Guide to EV Charging Stations
With the U.S. setting a target to make half of all new vehicles sold in 2030 zero-emissions, more and more EVs will begin to fill up the roadways. Just like your current car needs to stop at a gas station every once in a while, an EV must stop at a similar spot to get it full of energy. These EV charging stations may soon have just as many locations as traditional gas stations, and new EV drivers will need to know what they are and how they work.
What is an EV Charging Station?
An electric vehicle charging station is a device that allows EV drivers to charge up their vehicles so they can continue operating. Think of an EV station like a gas station; in the same way that an internal combustion engine car needs gas for fuel, EVs power up with electricity. Whether installed at someone's home or on commercial property, EV chargers allow electric vehicles and plug-in hybrids to fill up their batteries and get back on the road.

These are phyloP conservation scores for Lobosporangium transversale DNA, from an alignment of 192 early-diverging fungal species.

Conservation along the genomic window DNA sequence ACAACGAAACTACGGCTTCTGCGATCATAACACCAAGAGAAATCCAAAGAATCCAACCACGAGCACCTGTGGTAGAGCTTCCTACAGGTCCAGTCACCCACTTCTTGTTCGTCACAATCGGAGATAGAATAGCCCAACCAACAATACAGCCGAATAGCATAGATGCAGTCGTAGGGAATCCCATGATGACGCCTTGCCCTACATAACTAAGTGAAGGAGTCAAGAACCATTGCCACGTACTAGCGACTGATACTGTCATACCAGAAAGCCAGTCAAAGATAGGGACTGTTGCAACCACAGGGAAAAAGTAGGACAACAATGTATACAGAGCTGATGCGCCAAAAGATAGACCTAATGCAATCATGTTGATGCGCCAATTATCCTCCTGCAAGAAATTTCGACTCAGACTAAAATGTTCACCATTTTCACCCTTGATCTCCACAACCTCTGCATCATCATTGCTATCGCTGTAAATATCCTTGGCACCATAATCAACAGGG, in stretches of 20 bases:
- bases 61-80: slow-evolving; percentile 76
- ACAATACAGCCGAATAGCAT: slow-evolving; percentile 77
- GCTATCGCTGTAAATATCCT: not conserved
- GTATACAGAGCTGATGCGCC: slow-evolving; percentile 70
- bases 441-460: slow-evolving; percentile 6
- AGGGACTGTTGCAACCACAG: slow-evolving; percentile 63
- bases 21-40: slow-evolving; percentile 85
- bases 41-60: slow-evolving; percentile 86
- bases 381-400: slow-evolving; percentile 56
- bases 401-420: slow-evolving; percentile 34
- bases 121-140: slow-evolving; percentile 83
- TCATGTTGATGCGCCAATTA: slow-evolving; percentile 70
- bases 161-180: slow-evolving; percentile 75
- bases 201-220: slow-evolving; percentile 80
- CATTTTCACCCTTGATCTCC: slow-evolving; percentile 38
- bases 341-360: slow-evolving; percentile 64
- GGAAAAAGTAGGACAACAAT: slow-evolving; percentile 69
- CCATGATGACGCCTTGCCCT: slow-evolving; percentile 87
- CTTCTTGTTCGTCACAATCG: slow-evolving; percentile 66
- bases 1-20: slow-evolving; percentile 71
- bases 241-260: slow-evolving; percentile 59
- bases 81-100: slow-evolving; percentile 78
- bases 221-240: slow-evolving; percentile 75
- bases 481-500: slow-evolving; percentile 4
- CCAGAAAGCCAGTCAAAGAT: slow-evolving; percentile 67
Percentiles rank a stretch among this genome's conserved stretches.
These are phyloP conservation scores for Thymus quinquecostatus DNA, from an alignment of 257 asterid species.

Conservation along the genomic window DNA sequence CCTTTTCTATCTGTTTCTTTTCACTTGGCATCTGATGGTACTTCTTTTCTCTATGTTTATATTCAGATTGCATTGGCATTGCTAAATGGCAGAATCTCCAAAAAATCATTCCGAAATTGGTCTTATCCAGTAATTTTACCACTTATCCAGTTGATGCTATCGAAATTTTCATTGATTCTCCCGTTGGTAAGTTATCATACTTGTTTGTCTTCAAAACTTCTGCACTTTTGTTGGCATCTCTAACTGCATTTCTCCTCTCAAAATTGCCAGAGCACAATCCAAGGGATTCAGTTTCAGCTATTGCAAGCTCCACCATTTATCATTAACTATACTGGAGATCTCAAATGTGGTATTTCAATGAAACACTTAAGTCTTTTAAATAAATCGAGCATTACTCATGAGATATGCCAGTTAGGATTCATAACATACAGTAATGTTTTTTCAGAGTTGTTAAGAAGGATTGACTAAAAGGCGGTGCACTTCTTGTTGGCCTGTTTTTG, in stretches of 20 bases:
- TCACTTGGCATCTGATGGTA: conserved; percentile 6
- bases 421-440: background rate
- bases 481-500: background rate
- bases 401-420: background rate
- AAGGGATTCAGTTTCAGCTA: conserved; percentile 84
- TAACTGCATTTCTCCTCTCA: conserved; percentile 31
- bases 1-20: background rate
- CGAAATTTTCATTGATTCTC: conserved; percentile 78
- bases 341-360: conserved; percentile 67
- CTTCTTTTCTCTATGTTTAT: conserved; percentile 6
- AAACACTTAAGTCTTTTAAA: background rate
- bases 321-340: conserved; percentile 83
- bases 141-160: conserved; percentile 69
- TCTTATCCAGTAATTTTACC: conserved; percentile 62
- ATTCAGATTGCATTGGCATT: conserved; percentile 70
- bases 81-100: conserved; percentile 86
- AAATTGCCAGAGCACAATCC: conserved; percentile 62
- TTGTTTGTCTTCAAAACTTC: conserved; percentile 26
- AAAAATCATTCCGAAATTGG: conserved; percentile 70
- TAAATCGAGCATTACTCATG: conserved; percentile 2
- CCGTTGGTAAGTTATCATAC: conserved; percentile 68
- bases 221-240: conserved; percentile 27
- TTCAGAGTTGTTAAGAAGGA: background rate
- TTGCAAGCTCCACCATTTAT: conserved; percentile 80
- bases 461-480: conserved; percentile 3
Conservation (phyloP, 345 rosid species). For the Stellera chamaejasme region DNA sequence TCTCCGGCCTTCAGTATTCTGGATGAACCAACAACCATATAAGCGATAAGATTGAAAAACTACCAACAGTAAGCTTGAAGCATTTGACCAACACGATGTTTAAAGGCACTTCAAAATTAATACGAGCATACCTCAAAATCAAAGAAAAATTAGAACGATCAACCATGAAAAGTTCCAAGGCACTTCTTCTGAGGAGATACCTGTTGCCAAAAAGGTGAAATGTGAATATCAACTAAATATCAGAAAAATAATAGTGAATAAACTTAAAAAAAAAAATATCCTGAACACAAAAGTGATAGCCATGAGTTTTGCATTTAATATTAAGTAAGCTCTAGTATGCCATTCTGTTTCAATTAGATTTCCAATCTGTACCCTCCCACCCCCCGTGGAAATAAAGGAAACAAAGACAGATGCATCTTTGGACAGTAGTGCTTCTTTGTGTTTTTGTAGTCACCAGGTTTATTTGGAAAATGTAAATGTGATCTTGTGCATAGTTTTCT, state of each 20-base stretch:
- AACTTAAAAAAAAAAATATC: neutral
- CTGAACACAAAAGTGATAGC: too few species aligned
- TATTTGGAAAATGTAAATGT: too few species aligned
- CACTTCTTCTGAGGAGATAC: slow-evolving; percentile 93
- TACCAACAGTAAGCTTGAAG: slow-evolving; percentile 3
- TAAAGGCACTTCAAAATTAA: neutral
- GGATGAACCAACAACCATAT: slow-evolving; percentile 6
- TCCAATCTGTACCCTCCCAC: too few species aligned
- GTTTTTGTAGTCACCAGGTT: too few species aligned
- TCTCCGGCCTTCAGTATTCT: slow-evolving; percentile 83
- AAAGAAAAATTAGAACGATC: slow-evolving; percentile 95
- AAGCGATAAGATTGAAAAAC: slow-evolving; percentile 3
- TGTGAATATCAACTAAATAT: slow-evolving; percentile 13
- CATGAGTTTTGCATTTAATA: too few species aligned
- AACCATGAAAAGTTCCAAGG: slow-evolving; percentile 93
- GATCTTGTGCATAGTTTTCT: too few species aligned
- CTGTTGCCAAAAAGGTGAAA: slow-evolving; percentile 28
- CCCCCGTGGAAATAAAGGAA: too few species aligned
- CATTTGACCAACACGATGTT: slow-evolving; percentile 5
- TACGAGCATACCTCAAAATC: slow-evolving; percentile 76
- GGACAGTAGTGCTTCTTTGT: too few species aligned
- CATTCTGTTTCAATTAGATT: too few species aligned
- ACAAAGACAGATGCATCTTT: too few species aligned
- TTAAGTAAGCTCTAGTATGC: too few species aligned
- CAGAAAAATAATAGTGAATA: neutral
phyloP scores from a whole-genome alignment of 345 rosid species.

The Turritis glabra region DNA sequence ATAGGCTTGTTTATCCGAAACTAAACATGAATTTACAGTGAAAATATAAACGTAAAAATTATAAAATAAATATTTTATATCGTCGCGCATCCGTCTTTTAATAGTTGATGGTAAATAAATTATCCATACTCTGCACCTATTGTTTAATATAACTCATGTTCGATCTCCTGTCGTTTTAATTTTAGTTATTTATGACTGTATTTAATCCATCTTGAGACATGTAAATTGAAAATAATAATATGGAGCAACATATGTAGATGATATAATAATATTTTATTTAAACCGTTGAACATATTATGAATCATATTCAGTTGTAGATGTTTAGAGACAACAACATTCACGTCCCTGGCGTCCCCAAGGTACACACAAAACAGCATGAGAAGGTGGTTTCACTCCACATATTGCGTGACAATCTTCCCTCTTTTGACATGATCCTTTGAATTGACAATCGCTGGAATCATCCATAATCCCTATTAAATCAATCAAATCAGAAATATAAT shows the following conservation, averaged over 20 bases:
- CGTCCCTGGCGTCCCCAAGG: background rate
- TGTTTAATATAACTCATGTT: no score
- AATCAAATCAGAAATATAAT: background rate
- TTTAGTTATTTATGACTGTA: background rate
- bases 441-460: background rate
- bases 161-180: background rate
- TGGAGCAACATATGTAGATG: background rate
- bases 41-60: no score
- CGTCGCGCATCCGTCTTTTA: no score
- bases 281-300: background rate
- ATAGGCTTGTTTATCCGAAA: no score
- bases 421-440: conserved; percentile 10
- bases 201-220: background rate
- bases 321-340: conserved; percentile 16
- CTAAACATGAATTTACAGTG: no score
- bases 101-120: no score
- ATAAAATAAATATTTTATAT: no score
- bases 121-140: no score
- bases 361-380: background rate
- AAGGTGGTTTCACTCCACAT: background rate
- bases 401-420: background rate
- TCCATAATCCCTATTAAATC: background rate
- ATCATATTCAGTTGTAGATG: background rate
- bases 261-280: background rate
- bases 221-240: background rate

So how does EV charging work? Basically, EV chargers send electric currents from a 240v outlet or grid directly into your vehicle. Like plugging your phone into an outlet, you plug your car in and wait for your battery to fill up. These stations charge vehicles at various speeds depending on their charging level.
How Long Does it Take to Charge an EV?
Electric vehicles can take a long time to charge, depending on your vehicle, charger, and a few other criteria. In fact, some electric vehicles take upwards of 60 hours to charge from empty to full, but the average time for an in-home charger is approximately 5-6 hours for a full battery. How fast your specific EV charges depends on several factors, including:
- Charging Station Power: Different stations have varied charging power capabilities. A small in-home station will have trouble with a commercial charger installed by a large company, even if your vehicle has a higher charging rate. The set-up you have at home usually won't have more than a level 1 outlet, while commercial stations can be a much higher level.